1. Agree with your thought that SSA countries don’t have the capacity to locally make textiles. Importing textiles from the US often is not a workable option either because of the distance. It is hoped that with more US apparel companies sourcing from SSA, it will create incentives for investing textile mills in SSA. But personally I think this is just a wishful thinking at this point…

  2. #4 Why do you think the AGOA doesn’t adopt the “yarn-forward” rules of origin? Should it?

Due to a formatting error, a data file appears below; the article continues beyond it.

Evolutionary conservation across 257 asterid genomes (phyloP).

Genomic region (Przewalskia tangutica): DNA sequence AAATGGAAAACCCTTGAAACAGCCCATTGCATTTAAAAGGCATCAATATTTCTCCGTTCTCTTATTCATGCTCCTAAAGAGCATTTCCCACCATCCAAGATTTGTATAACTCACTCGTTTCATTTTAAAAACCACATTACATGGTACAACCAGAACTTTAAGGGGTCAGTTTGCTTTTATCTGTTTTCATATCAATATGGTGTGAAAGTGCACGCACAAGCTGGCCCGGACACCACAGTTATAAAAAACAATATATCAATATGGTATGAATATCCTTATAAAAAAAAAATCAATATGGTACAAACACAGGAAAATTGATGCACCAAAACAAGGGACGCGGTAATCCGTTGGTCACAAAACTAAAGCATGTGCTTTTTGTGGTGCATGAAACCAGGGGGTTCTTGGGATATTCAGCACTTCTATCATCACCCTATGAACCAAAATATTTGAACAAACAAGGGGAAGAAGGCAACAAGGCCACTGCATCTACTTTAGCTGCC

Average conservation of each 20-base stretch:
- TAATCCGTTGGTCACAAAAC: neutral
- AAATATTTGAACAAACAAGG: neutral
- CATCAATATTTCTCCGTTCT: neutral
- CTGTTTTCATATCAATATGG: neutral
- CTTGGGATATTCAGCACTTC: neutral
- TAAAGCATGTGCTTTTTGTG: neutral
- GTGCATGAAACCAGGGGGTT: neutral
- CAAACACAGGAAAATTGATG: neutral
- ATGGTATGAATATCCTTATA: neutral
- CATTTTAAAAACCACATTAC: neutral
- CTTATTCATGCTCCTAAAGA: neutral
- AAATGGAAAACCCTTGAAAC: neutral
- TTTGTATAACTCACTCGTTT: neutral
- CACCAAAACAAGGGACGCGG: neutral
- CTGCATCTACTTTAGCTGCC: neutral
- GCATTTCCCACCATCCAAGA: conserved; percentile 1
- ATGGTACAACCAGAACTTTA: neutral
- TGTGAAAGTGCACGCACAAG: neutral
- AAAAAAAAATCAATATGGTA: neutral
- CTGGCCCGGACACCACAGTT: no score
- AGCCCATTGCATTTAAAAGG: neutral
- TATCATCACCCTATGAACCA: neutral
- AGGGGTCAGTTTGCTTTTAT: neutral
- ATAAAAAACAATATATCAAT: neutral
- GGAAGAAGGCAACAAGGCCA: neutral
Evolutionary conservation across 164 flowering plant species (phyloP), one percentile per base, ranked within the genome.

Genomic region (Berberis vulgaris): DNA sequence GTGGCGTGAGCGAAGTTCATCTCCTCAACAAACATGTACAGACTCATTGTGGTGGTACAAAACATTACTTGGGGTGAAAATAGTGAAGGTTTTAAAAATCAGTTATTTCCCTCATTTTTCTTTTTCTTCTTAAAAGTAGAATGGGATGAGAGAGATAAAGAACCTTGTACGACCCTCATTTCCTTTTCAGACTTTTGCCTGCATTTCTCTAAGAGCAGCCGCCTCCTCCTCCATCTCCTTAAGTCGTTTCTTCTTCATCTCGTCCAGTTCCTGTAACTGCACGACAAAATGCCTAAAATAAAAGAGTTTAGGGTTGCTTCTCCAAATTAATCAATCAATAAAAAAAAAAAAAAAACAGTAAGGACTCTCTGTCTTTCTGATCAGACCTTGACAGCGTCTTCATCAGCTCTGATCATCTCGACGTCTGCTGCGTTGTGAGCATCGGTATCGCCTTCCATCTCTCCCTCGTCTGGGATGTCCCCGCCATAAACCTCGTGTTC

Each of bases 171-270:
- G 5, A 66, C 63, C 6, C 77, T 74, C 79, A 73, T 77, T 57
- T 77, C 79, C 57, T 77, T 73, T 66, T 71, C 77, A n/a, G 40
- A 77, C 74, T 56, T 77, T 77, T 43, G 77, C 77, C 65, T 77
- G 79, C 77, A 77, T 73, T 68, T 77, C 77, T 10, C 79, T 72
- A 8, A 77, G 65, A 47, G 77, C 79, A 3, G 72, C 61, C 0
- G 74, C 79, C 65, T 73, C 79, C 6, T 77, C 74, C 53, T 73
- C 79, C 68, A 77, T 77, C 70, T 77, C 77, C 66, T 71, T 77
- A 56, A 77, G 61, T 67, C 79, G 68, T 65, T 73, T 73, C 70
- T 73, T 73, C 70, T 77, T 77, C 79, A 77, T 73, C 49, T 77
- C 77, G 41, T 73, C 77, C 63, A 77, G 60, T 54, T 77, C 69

Due to the forces behind globalization, foreign investment has become very common between countries, and is now a vital part of the global economy. Importing goods, especially those that belong to the textile and apparel industry has become a controversial all the while important topic of conversation, especially in the US. The textile and apparel industry has assisted struggling countries to jump-start their economy and help further the developing country’s advancement. The African Growth and Opportunity Act (AGOA) is a trade agreement between the US and Sub-Saharan African Countries (SSA) that advocates for SSA countries to create business relations with the US. Under AGOA, SSA countries have learned to be players in the global market, while the US increases their trade and investment relationships. Manufacturing apparel has become a leading export for SSA countries and plays a dominant role in the progression of the region’s economic development. To facilitate the advancement of both parties, it is vital for the SSA countries to work under the “third country fabric provision” allowing for fabric forward rules of origin. The trade agreement under AGOA allows maximum flexibility for production, cost efficiency and a competitive edge against Chinese and Indian manufacturers. Without the third country fabric provision most SSA countries would not be eligible to partake in global trade or compete with labor-oriented countries. If the AGOA were to adopt yarn forward rules of origin I strongly believe that SSA social and economic development will be restricted. Since the establishment of the AGOA and fabric forward rules of origin, SSA countries have been given the opportunities to contribute to the global economy and improve their economic stance in addition to an increase in job availability.